My Failure Resume

By Rob Shaul, Founder

I recently read about the utility of writing a “failure resume” as a way to not only keep things and yourself in perspective, but also as a learning tool. We learn most from our failures, not our successes.

Here’s my first cut at a “Failure Resume”  …. I’ll start in at the end of High School and work forward, hitting both professional and personal.


1. Not Applying to West Point and the Air Force Academy

My junior year in high school, when you need to apply to the big 3 service academies and ask for a congressional nomination, my Mom sent me away to live with my Army sergeant uncle, who was stationed at NATO HQ in Belgium. He and I didn’t get along well, and for whatever reason, mostly a lack of confidence and stupid teenager stuff, and simply being intimidated, I didn’t submit a letter to Wyoming’s congressional delegation for a nomination to West Point or the Air Force Academy – and thus missed those possibilities.

The Coast Guard Academy doesn’t require a congressional nomination, and even I then I procrastinated and got my application off at the last minute, and was somehow accepted, and ended up attended.

I did well at the CGA, made great friends, and saw and experienced things a small-town kid from Wyoming would have never seen. The academy structure suited me well and actually spent a semester at West Point as an exchange cadet – which I really enjoyed.

However, from a job perspective, I was much better suited to soldiering and grunt stuff, than being a shipboard Coast Guard officer.

After school, my first tour was on a buoy tender in Oregon – which was much more interesting, exciting, and fun than it may sound. The black-hulled buoy tenders, with their blue-collar mission set and short (1-2 week) trips away from port, suited me well.

But the officer culture in a naval service, with its weird wardroom system and formality, didn’t.

Many of my best friends at school went on to flight school after their initial tour, but this wasn’t an option for me with my 20/300 vision. Back then corrective eye surgery was just being developed and it wasn’t approved for military flight school. I grew up wanting to be a fighter pilot but knew when I couldn’t see the chalkboard as a 9th grader, that would never happen. This was the excuse I made for myself in not applying to the Air Force Academy.

I don’t have any excuse for not applying to West Point. I had an ARMY ROTC scholarship offer as well as the CGA option, after high school – but chose the academy.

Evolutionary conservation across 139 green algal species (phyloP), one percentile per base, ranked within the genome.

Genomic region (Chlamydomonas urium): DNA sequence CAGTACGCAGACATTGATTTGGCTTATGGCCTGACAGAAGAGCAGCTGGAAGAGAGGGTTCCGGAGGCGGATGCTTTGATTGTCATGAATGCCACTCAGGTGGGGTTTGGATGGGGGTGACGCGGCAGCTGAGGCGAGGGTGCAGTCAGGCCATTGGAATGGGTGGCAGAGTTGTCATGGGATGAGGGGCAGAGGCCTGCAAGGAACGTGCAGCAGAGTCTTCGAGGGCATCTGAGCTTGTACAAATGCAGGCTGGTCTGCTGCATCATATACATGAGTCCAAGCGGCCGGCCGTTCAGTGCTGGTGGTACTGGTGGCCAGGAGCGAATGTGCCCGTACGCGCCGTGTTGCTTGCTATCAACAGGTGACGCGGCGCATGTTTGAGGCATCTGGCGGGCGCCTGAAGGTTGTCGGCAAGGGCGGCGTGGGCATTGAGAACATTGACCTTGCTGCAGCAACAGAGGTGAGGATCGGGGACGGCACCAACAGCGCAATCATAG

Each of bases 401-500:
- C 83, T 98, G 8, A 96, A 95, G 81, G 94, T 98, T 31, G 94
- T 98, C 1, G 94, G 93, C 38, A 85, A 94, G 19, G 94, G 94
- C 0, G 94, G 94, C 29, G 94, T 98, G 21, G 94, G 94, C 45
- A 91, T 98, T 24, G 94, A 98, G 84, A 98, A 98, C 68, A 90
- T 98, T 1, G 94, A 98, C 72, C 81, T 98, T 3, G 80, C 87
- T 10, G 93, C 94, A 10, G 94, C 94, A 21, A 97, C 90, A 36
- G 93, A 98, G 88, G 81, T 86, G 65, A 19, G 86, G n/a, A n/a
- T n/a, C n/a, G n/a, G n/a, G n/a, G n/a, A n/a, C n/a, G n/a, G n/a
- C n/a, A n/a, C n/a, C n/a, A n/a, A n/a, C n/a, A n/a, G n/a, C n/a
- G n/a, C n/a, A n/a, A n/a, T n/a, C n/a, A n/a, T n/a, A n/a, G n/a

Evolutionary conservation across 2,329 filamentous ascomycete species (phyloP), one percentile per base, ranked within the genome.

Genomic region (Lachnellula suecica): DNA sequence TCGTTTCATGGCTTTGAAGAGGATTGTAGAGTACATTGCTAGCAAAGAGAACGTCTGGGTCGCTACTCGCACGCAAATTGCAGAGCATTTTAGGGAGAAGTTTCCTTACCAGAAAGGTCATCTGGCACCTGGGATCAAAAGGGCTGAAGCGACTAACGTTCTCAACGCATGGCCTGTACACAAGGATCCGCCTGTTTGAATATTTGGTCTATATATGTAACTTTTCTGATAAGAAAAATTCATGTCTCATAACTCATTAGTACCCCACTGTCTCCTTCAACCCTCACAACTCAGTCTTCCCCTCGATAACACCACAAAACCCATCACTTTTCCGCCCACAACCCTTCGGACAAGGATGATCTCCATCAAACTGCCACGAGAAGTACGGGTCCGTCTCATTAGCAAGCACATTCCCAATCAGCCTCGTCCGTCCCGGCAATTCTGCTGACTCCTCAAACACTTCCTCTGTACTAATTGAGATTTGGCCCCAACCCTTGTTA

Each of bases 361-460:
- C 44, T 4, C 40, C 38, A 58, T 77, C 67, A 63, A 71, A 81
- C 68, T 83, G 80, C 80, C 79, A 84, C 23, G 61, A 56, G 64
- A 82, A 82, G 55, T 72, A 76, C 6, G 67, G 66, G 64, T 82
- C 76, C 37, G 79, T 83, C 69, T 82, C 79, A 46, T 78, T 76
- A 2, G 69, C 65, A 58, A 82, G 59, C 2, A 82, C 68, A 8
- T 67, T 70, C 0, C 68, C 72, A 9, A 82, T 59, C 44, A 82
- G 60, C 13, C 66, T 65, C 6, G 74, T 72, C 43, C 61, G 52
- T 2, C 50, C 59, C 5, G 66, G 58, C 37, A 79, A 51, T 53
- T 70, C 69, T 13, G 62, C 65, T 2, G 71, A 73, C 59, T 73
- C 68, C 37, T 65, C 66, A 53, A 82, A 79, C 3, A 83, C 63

Long story short …. if I had served in the Army or Air Force I may have made the military a career.


2. Not Getting Selected for Command

At that time, every Coast Guard Academy grad went from school to a ship for the initial 2-year tour … even if you never intended to pursue shipboard work in the service. But if you did consider it, the coveted next duty assignment was command of your own patrol boat. So, at the end of the first 2 years, a command board reviewed all of our officer reports and held a command selection. Getting selected for command did not guarantee you’d get a patrol boat, but it did say something about the job you did on your first ship.

I didn’t get selected, and it crushed me – even though I didn’t especially enjoy shipboard life and was planning on leaving the service. The fact is I still had 3 years of commitment left, and 2 of those years commanding a patrol boat would have been a great experience.

I had 2 Captains during my time on the buoy tender. The first wasn’t too fond of me. He was absolutely brilliant, but he was also an alcoholic, drank onboard and onshore, and was a big partier. He didn’t like me much at first – I was super quiet, and introverted, and my first officer report reflected this as I worked to find my footing in that environment. My subsequent officer reports from him were solid. The entire wardroom, except for me, rotated out for my second Captain, and I flourished in that more responsibility environment. My reports from him were stellar, and he actually recommended me for early promotion. But it wasn’t enough, and I didn’t get selected for command. Once that happened, I knew I was getting out of the Coast Guard, and went to a district office in Alaska for my second tour where I still worked hard, but also bought a skiff, fished hard, hunted hard, and started a family.


3. Marrying Too Early ….

I’m one of those nerdy guys who has no “game” with women.  Subsequently, I proposed to and married my first post-college girlfriend after just 6 months, at the tender age of 24.

Way. Too. Early.

Looking back I wish someone had shaken some sense in me and said …. “you can get engaged, but make it a long engagement, “or “you can live together and not get married!!”

When we eventually got divorced (see below), my Mom admitted she thought I was crazy for getting married in the first place … but she never spoke up at the time. My father died when I was a young boy and so she was my sole source of adult advice.

Now, I strongly advise all young men not to consider marriage until they are past 30 years old. Men simply don’t mature as fast as women – I certainly was not mature enough at 24 to get married – and should wait.

As well, now, whenever anyone asks me for my opinion on some life issue, I give it to them straight up. I don’t patronize them by holding back. I tell them, “my advice is free and it won’t hurt my feelings if you don’t take it, but here is what I think.”